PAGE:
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Author Topic: Satellite Phone  (Read 1179 times)

Offline Rancher

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Satellite Phone
« on: April 18, 2013, 05:48:09 pm »
Is there anyone out there that has a satellite phone. If so please PM me as I also have one and being ignorant on Ham thought this might be a good way to communicate with the survival world when it hits and most phones don't work.   Like someone else said much earlier, if by one there is not much hope but many like minds can accomplish much. I may not (no, I can not) run and gun like I could 25 years ago nor am I as strong physically but I can still stand or lie and shoot if I can see it. It will eventually get to satellites but I don't think as quick.

I swear on my honor to defend the Constitution of the United States of American against all enemies both foreign and domestic.

Rancher
Militias, when properly formed, are in fact the people themselves and include all men capable of bearing arms. [...] To preserve liberty it is essential that the whole body of the people always possess arms and be taught alike, especially when young, how to use them.--Senator Richard Henry Lee, 1788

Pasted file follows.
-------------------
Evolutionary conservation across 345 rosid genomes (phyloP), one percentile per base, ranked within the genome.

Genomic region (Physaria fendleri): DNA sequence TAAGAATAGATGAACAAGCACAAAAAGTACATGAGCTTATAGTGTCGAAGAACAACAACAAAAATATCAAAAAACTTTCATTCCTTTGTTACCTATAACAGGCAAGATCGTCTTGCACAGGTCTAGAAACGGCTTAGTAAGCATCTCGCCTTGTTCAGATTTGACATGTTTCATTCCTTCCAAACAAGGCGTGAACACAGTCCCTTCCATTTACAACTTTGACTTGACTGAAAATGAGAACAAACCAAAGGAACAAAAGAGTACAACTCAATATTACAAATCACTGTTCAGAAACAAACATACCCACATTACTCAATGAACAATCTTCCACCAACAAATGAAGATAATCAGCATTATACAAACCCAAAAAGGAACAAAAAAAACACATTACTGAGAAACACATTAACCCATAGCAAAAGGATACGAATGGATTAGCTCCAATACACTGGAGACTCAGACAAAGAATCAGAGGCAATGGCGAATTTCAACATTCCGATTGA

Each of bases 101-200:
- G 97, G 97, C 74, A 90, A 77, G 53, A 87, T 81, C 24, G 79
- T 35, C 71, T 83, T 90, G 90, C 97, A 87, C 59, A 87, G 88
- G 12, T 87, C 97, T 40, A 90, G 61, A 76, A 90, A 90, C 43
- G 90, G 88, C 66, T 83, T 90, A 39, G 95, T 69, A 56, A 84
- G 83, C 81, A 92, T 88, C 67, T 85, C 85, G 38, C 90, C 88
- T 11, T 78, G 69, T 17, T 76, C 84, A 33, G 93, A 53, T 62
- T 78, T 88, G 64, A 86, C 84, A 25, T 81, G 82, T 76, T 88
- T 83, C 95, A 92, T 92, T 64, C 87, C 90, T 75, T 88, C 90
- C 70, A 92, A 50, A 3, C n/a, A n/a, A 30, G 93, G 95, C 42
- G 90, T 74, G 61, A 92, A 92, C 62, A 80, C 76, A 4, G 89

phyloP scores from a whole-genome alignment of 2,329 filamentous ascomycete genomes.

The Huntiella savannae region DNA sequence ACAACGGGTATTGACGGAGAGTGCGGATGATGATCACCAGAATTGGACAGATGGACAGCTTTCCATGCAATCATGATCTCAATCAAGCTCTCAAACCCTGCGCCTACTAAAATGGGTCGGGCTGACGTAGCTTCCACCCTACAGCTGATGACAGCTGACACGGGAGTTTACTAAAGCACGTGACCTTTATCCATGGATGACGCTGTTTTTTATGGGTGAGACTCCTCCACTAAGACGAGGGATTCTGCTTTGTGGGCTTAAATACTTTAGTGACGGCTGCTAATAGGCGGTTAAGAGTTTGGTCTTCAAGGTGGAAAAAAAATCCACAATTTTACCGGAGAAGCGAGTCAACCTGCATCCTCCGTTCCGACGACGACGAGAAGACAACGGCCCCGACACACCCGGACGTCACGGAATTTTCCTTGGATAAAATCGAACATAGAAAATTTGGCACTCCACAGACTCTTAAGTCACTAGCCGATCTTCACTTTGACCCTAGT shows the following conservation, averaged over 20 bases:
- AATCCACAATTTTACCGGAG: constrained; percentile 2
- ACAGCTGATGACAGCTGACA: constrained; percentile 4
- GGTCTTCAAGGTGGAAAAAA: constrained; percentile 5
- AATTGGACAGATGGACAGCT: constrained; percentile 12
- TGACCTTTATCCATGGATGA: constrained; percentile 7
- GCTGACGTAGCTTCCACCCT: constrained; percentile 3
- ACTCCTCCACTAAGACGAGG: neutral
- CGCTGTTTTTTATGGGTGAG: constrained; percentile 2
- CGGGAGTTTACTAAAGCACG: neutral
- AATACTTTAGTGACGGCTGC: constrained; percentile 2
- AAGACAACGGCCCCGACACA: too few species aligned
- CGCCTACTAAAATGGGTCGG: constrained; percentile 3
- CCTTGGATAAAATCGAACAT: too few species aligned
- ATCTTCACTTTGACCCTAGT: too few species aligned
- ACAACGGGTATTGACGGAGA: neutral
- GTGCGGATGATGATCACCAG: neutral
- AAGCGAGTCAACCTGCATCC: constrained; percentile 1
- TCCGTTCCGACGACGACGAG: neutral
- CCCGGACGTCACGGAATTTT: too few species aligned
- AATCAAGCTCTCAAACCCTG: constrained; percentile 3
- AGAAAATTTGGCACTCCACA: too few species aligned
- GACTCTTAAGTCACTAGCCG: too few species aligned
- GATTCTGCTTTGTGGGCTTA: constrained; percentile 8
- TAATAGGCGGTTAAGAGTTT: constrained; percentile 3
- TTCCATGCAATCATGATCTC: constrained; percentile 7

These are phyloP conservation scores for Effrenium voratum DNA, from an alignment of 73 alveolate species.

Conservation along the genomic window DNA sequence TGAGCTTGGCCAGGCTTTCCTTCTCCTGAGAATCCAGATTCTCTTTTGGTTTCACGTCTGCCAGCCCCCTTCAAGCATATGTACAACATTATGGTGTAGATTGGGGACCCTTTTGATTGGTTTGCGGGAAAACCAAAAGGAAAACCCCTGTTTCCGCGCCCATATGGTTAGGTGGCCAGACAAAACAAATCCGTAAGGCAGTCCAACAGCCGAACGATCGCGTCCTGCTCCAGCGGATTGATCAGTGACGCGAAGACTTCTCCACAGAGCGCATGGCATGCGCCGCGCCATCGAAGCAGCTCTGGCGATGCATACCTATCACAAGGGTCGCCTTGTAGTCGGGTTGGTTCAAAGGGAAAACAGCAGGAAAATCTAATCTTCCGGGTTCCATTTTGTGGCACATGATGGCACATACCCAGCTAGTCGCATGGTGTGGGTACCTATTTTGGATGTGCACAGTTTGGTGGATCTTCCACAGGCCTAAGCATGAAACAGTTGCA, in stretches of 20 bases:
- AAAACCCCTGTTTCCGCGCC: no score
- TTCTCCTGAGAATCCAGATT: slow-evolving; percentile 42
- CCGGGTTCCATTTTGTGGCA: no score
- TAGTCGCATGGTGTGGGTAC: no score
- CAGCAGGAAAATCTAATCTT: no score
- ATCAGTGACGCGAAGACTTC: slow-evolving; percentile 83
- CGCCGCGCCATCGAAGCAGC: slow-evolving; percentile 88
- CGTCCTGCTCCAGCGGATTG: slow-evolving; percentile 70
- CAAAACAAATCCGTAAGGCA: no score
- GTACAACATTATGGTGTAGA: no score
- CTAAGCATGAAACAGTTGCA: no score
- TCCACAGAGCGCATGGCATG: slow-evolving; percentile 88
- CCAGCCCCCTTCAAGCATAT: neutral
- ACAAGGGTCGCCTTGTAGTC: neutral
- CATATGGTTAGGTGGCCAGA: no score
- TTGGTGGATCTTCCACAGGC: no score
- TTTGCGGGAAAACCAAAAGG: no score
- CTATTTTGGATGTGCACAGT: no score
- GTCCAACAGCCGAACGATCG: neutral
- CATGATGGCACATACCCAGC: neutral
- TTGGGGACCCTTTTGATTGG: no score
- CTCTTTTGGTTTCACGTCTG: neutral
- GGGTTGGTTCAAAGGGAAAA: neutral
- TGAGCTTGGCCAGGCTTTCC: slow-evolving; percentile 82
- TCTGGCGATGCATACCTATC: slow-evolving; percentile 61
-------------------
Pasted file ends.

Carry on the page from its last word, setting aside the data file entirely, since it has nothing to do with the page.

Dinkidao

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Re: Satellite Phone
« Reply #1 on: April 19, 2013, 07:21:04 am »
It will depend on who put the satellite in orbit, and whether it will still function. 

Just like the GPS satellites, the US put most, of not all, into orbit and the US Military controls the ones that the US launched.  They can disengage them at will.  Most people don't realize that it takes three GPS satellites to navigate on the ground, and I believe 5 for aircarft to navigate.

Offline Rancher

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Re: Satellite Phone
« Reply #2 on: April 19, 2013, 10:57:35 pm »
I knew about the more sats in view the better and also that it took 3 to triangulate properly all that it does. Mine is the same as U.S. Military uses I think. Starts with the letter G. My phone looks like the ones I have seen when video is up of our military in the desert calling but I suppose they could shut down the civilian side but think it might not be thought of at first because there are so few in use.

PM coming also.

Rancher